By Wendy Lack
Contra Costa County is gearing up for 2017-18 budget season and has scheduled budget hearings for April 18th. Adoption of the final budget is scheduled for May 9th.
County officials like to tout the fact that they’ve maintained a AAA bond rating from Standard & Poor’s, and Moody’s has upgraded its lease bond ratings (from A1to Aa3). But bond ratings aren’t an accurate reflection of the nitty-gritty budget challenges facing Contra Costa.
While California’s short-term economic outlook appears stable, the long-term picture spells gloom. Notably, County officials say revenues are not projected to keep up with expenditures for 2016-17, nor are they projected to do so for 2017-18 and beyond.
Most economists expect California’s next recession to hit in late 2019 or early 2020. As Contra Costa County Administrator David Twa puts it, “Winter is coming.”
Here are some highlights from a recent county budget briefing:
Dependence Breeds Insecurity
Counties are highly dependent on funding from the state and federal governments. About two-thirds of Contra Costa County revenues come from these sources. With California all but waging war with the federal government, such dependency creates uncertainty.
In the Trump era it’s tough to predict how things like Affordable Care Act reform will turn out. And when state finance turn south, typically counties to end up getting the fuzzy end of the budget lollipop.
The county already contributes millions each year from its general fund to the hospital/healthcare enterprise funds. During the next couple of years the county expects it’s uncompensated (charity/bad debt) healthcare costs to increase. Time will tell what budget impacts will come from Trump’s national healthcare reform.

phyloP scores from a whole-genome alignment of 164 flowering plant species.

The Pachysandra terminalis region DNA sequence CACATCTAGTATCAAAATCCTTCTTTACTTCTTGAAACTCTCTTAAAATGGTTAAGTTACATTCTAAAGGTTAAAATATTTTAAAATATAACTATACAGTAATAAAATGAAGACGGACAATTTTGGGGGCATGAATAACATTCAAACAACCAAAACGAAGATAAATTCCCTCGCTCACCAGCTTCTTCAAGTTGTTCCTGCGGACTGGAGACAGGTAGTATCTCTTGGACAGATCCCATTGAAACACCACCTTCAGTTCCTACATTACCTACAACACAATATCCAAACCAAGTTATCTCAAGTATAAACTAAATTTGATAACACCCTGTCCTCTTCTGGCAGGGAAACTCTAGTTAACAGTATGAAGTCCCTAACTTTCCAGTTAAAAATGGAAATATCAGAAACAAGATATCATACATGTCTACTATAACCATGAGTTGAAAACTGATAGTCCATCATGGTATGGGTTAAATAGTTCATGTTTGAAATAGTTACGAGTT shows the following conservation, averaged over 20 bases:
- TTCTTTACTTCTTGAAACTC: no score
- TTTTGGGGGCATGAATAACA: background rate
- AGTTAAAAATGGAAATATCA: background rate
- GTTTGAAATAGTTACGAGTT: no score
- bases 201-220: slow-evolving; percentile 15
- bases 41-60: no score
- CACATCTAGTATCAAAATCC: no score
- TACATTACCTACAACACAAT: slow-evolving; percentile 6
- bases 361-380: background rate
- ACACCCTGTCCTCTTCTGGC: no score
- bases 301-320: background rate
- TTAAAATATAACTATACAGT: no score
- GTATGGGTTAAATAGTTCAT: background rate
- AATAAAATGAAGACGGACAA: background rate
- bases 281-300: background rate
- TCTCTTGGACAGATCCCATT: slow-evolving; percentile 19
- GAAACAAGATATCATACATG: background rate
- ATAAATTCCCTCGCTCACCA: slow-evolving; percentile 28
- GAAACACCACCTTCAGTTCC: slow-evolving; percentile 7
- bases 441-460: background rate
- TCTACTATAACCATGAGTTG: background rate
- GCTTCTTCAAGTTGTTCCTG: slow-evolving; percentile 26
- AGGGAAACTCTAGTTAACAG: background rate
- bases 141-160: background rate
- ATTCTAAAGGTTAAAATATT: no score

Contra Costa has negotiated three-year contracts with most of its 18 (not a typo) bargaining groups that cover over 8900 employees. As a result, employee wages are expected to increase by 10% or more over the next three years.
Four employee groups have contracts expiring this year: Physicians and Dentists (2/28), IAFF Local 1230 (Firefighters - 6/30), United Chief Officers’ Association (Fire Management – 6/30), and the California Nurses Association (12/31).
In bargaining, employees’ unrealistically high expectations are a perennial problem and this year is expected to be no different.
It’s also noted the county has added 1500 full-time positions during the past five years.
Years of deferred maintenance has taken its toll on county facilities and infrastructure, including its badly-outdated finance and tax software systems. The county has identified $272.2 million in deferred facilities maintenance and other capital requirements. During the past three years the county has budgeted $10 million annually for infrastructure maintenance and upgrades.
Recently the Board a new facilities plan expected to cost $100 million, to consolidate Sheriff’s Office operations on Glacier Drive and construct a new county administration building in downtown Martinez. It hopes to finance these projects via private placement, to minimize costs (and reduce transparency to the public), but ultimately may need to use bond financing instead.
Next year budget costs are expected to cost $282 million. The county’s pension plan has reduced its assumed rate of return for pension funds, from 7.25% annually to 7%. As a result, in three years annual pension costs are expected to rise to $293 million.
In 2015 the plan’s actual investment earnings were 2.4%, far less than the 7.25% earnings assumed. When actual earnings fall short of the assumptions, taxpayers make up the difference.
Since it’s unlikely 2016 earnings will meet the 7% growth rate assumed, in the long run taxpayers are on the hook for even more than are reflected in cost forecasts.
Property Tax Revenues
County property tax increases are expected to continue at the 5-6% annually. Property tax revenues to the County’s Consolidated Fire District are projected to continue at 6% annually. Following the post-recession property tax decline of over 11%, this is good news indeed.